Ex A, one of my allotment neighbours specialises in growing golf courses in the desert, he is always rushing off to Dubai or Oman to apply mulch, chemicals or some such, I will ask him for advice on Saturday at the AGM if I get the chance.
My port hand is playing up after the carpel tunnel operation carried out on Christmas Eve, it looks ok from the outside buts hurts like buggery on the inside, have an hour physio in the morning, I am anxious that it may interfere with my digging plans.
Alcohol doesn't solve any problems, but then again neither does milk.

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Re: Allotment

#135 Post by ian16th » Thu Feb 28, 2019 10:06 am

om15 wrote:
Wed Feb 27, 2019 6:07 pm
Ex A, one of my allotment neighbours specialises in growing golf courses in the desert, he is always rushing off to Dubai or Oman to apply mulch, chemicals or some such, I will ask him for advice on Saturday at the AGM if I get the chance.
Ask him if he fancies a 3 month detachment to somewhere 'ot & sandy to practice his skills.

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Re: Allotment

#136 Post by Ex-Ascot » Thu Feb 28, 2019 2:19 pm

om15 wrote:
Wed Feb 27, 2019 6:07 pm
Ex A, one of my allotment neighbours specialises in growing golf courses in the desert, he is always rushing off to Dubai or Oman to apply mulch, chemicals or some such, I will ask him for advice on Saturday at the AGM if I get the chance.
My port hand is playing up after the carpel tunnel operation carried out on Christmas Eve, it looks ok from the outside buts hurts like buggery on the inside, have an hour physio in the morning, I am anxious that it may interfere with my digging plans.
Hope you port paw recovers. We have a good friend in Greece who had both hands operated on successfully for this.

Yes indeed it would be good if you could put me in contact with your desert golf course chap. Most people here give up but we are determined. Put our soil sample in for analysis this morning. We should have the results in a month. And, as Ian says if he want to come here to live rent free and work on it for three months he is very welcome. No golf course though only a croquet lawn. That is actually mostly OK it is the smaller lawns that seem to be a problem.
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Re: Allotment

#137 Post by om15 » Sat Mar 16, 2019 6:11 pm

I have secured another small plot right next to my current plot, very pleased with it, I pealed back the plastic and gave it a good digging, removed all the junk and dug in several sacks of Fergus droppings.
The soil is very good, jet black, some time ago the local thatcher used these plots to burn unwanted or old thatch, which left the soil black with ash, I have earmarked this for spuds and am digging trenches to fill with compost before planting, first and second earlies chitting in the shed.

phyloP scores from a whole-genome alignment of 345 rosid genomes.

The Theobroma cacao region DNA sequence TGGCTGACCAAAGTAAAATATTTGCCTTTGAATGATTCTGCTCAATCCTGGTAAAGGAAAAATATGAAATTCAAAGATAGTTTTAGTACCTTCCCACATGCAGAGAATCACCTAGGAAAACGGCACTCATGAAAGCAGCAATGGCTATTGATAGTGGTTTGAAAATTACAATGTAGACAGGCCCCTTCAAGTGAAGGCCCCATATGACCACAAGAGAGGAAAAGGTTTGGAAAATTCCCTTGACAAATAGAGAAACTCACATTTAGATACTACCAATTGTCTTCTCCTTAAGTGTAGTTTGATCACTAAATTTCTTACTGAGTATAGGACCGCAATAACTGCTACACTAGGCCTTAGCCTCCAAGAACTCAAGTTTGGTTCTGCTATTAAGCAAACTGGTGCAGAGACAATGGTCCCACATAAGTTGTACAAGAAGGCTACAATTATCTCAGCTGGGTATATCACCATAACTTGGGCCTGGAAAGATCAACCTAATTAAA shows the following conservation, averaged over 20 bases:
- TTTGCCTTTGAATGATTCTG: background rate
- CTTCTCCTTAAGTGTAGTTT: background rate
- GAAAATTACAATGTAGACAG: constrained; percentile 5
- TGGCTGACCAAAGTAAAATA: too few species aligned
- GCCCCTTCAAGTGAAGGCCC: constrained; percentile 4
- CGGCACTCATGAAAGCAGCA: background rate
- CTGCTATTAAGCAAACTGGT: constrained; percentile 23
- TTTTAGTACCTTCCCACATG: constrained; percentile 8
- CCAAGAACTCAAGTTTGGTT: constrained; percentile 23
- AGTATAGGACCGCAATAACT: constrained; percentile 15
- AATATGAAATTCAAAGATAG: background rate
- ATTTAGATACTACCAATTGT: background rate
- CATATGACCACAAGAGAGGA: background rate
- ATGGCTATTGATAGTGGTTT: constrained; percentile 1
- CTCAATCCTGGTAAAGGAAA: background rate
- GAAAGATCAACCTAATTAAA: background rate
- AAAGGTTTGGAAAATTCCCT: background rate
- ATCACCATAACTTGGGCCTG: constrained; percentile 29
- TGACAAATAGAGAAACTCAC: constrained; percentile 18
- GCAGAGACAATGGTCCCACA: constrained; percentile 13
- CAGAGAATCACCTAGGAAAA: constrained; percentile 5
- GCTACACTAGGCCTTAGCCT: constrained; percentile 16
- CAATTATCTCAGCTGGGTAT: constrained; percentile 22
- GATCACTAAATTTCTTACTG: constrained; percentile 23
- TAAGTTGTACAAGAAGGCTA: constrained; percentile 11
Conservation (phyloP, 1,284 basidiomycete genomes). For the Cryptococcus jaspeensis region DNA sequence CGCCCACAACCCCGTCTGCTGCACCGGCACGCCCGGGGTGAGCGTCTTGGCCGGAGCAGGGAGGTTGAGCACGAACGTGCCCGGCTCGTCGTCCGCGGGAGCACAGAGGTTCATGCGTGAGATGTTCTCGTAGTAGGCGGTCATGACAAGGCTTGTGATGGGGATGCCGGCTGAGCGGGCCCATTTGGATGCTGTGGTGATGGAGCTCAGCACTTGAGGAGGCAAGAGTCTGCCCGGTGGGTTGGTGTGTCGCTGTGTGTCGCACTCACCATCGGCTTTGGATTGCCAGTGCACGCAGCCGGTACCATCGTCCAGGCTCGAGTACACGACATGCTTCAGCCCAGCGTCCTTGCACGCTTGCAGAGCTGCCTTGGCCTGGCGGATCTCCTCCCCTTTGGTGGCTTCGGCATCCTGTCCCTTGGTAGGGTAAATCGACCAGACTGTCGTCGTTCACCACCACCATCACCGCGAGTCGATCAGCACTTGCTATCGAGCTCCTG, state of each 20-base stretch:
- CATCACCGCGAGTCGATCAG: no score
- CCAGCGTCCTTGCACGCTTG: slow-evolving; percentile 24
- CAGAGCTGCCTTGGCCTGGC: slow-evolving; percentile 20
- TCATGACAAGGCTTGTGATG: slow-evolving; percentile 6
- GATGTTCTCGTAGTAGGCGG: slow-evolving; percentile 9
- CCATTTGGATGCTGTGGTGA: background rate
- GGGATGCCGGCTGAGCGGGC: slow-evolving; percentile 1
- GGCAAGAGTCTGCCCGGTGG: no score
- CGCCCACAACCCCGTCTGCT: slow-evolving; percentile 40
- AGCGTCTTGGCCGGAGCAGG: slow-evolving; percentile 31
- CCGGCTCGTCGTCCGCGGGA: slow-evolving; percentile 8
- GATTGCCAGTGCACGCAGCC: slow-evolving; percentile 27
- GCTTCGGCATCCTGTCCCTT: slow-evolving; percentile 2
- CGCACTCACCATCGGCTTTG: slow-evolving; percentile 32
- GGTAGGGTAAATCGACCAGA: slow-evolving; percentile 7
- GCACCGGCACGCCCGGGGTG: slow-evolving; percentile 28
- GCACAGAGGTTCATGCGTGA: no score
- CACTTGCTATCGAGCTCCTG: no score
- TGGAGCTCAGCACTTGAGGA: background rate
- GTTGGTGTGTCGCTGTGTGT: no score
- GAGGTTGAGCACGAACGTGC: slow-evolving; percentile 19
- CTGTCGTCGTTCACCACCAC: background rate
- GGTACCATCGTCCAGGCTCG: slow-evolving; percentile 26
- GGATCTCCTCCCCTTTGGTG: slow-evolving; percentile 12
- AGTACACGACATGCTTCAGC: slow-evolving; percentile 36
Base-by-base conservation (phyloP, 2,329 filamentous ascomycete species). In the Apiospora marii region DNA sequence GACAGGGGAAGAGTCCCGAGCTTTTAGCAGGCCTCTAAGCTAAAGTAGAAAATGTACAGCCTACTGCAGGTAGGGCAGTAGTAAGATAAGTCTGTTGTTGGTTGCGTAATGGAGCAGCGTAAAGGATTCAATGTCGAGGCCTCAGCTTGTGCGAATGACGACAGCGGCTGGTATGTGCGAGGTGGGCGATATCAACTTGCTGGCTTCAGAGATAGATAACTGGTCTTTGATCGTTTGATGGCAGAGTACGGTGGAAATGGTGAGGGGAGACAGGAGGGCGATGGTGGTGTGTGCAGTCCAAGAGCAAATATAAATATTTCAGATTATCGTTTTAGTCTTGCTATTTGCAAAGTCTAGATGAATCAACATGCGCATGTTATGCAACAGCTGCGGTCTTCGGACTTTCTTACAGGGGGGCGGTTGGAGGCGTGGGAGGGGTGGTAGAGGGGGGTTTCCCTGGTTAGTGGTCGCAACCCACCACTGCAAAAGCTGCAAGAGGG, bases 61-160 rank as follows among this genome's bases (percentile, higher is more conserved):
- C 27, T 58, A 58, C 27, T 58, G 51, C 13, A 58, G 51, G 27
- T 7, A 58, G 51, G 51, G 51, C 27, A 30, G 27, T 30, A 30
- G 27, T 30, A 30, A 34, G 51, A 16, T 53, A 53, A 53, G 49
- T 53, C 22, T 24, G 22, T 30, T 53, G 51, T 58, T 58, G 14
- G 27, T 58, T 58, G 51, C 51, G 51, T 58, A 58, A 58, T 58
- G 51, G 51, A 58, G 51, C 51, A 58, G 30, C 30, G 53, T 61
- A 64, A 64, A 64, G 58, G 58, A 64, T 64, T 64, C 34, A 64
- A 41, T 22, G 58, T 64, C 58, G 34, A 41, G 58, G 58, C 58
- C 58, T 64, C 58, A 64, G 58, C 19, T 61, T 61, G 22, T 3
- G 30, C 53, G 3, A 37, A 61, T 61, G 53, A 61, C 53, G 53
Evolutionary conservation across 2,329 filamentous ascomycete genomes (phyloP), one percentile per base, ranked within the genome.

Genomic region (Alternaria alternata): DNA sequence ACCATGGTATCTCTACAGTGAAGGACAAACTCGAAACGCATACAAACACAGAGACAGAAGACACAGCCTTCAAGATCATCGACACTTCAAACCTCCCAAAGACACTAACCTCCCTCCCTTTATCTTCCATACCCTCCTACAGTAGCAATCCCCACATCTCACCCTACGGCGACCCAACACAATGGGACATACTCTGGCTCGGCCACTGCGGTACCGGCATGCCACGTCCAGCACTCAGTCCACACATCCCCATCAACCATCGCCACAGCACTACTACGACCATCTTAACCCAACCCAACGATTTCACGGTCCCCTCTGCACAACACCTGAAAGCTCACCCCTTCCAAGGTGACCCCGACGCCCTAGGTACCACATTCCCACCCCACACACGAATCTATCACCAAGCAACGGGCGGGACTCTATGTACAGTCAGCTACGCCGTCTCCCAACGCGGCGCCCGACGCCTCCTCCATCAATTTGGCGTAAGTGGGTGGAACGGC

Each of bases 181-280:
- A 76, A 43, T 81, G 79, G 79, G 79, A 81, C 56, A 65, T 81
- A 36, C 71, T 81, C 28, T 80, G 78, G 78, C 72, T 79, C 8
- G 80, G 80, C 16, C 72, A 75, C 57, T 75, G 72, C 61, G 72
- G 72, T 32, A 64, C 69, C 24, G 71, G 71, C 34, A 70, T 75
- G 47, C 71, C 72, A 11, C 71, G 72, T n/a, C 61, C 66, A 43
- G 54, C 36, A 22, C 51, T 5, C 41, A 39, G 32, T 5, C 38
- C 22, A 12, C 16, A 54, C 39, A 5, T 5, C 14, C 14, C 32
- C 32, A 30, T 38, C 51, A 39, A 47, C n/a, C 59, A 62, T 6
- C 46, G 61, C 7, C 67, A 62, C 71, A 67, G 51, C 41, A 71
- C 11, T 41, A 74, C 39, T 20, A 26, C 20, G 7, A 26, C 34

Hand is much better, I am being physioed by a young lady, which is nice, I can now ride my motorbike and dig my allotment without any problems, but dusting, drying up and putting out washing makes it flare up.

There is an allotment "working day" next Saturday, this involves plot holders assembling to carry out rostered duties such as strimming plots not in use, clearing up rubbish and trimming hedges, also drinking tea, from what I gather this is normally carried out with great acrimony and much criticism is levelled towards anyone displaying initiative or wishing to change anything.

Seedlings are coming along, did some potting today, should start planting on in a few weeks.
Alcohol doesn't solve any problems, but then again neither does milk.

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Re: Allotment

#138 Post by Fox3WheresMyBanana » Sat Mar 16, 2019 8:35 pm

My little garden is now under only a foot of snow. Even tales of seedlings are two months off yet, so I appreciate the entertainment and erudition provided by the rest of you.

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Re: Allotment

#139 Post by G-CPTN » Sat Mar 16, 2019 8:41 pm

Living in Denmark, there was no new growth until 1st May when everything burst into life and soon caught up with 'spring' in England.

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Re: Allotment

#140 Post by om15 » Sat Mar 23, 2019 7:00 pm

Allotment "working" day today, on parade at 1000, around 15 or so people assembled with the aim of taming a large area of wilderness adjacent to our main allotment area, the idea to strim to the ground and put plastic sheeting over the ground, weighed down with old stones and bags of earth. I arrived with strimmer, but was casually asked to "cut that tree down" with the communal chain saw, no problem, ( I should at that point have been alerted.)
This wilderness area backs on to the rear gardens of a row of council houses noted for it's ferocious inhabitants, no sooner had I fired up the chain saw and got stuck in to the tree then the back door flew open and a pack of wild slaving insane dogs hurled themselves at the fence, barking and gnashing their teeth, they were joined by a man in a vest bellowing objections, apparently he didn't like being woken by my chain saw, claimed ownership of the tree, was distressed at the allotmentiers and my presence in particular. I completed the task, attention was then diverted to the bonfire, a massive pile of sodden pallets, branches, cuttings and general rubbish that had a can of petrol thrown over it and then ignited. This resulted in choking grey smoke and high flames being blown across the rear gardens, eventually peace was restored.

It was quite good fun to use strimmers, chainsaws and uncontrolled bonfires with no safety precautions, small children and toddlers enthusiastically joined in, splashing petrol about and jumping around the strimmer cables.

A vast load of well rotted horse manure has been delivered to the allotments, I am lining trenches with it ready for spuds to go in, have earlies, second earlies and main crop chitting in the shed, hopefully will be ready for planting in a couple of weeks, last years spuds that I missed in the final dig are sprouting up all over the place.
Alcohol doesn't solve any problems, but then again neither does milk.